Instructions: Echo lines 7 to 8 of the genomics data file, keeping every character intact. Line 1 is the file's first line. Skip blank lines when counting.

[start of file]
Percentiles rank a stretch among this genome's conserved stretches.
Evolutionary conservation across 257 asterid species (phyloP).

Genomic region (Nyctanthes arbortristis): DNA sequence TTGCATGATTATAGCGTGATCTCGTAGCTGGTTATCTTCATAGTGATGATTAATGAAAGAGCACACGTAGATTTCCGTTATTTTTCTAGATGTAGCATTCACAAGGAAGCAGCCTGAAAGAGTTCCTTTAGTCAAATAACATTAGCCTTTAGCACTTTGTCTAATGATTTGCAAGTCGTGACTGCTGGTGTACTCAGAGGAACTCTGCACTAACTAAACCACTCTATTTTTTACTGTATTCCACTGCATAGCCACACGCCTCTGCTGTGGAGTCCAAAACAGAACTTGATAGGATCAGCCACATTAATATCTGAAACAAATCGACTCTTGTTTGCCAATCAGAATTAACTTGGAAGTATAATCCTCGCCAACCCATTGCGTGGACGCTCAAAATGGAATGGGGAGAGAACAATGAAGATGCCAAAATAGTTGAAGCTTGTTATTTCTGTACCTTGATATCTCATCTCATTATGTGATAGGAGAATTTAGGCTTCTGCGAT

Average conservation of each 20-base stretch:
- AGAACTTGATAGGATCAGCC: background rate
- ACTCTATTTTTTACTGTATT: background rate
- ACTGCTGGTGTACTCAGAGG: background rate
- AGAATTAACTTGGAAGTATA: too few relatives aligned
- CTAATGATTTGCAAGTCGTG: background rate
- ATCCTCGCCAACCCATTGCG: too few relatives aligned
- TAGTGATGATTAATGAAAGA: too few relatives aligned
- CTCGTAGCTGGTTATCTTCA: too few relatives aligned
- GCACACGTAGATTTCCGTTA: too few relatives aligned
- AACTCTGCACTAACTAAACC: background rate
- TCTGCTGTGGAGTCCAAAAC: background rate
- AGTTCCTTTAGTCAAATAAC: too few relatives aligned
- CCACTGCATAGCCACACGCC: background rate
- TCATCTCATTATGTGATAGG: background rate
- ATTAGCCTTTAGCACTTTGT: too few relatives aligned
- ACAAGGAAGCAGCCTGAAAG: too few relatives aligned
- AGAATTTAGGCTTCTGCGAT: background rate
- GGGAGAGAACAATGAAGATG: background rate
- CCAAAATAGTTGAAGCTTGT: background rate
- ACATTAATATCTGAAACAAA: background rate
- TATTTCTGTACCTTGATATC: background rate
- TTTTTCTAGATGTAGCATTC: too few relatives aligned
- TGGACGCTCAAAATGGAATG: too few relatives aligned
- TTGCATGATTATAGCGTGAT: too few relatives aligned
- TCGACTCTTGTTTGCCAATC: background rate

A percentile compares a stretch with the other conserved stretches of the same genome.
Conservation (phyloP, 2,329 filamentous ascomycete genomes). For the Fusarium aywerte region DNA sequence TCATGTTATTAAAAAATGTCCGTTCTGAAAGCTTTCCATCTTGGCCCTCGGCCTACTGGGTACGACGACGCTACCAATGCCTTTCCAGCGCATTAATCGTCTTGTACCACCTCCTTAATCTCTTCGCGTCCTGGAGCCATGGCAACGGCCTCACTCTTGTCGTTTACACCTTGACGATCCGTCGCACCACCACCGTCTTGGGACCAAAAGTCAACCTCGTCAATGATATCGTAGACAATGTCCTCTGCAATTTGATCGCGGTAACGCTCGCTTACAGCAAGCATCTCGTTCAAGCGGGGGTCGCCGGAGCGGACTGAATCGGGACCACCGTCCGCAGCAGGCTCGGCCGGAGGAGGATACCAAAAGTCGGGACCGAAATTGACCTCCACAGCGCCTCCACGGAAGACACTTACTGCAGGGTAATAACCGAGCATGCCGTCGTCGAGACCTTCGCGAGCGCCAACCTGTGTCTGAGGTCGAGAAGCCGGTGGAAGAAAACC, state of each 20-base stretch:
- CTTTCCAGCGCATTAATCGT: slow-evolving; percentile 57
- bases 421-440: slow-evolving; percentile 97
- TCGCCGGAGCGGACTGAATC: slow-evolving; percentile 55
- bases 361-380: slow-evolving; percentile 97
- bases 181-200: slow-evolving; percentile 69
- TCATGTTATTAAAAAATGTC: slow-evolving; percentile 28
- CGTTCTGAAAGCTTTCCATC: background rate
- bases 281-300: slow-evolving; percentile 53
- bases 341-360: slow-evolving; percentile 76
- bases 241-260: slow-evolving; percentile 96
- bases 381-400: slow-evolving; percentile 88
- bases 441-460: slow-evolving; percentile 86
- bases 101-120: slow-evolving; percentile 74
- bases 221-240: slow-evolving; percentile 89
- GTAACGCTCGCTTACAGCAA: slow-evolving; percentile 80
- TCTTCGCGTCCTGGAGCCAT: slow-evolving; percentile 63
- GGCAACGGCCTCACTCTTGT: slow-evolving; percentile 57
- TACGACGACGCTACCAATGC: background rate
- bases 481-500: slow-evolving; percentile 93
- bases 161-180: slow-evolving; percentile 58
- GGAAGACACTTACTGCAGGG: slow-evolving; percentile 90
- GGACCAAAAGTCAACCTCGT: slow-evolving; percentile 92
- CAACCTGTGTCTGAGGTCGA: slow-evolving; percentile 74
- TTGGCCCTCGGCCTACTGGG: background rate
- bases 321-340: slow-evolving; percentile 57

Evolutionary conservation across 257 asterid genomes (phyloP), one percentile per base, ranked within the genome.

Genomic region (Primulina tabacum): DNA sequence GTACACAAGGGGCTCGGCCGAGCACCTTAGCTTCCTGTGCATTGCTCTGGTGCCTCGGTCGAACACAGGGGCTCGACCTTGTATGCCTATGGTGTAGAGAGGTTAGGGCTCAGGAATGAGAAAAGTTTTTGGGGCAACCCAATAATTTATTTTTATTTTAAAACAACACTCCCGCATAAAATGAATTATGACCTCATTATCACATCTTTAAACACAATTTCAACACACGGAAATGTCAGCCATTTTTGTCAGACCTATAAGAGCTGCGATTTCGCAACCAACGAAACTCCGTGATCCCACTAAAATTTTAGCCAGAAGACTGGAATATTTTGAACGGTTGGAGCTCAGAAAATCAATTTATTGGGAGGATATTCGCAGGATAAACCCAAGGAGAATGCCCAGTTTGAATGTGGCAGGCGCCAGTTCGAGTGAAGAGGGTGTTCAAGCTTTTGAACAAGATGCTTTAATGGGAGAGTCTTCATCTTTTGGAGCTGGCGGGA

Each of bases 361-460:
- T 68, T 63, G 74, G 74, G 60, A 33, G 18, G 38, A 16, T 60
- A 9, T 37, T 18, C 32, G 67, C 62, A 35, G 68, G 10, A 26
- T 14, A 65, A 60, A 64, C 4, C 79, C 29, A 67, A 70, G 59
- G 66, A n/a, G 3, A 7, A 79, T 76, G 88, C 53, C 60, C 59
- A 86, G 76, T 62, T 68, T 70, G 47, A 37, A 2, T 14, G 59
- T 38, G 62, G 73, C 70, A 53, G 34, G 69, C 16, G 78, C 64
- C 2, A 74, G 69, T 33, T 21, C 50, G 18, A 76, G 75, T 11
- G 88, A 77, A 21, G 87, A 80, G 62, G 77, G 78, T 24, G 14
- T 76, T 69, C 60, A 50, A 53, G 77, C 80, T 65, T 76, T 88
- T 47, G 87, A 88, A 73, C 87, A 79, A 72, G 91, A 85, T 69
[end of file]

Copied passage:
- ACTGCTGGTGTACTCAGAGG: background rate
- AGAATTAACTTGGAAGTATA: too few relatives aligned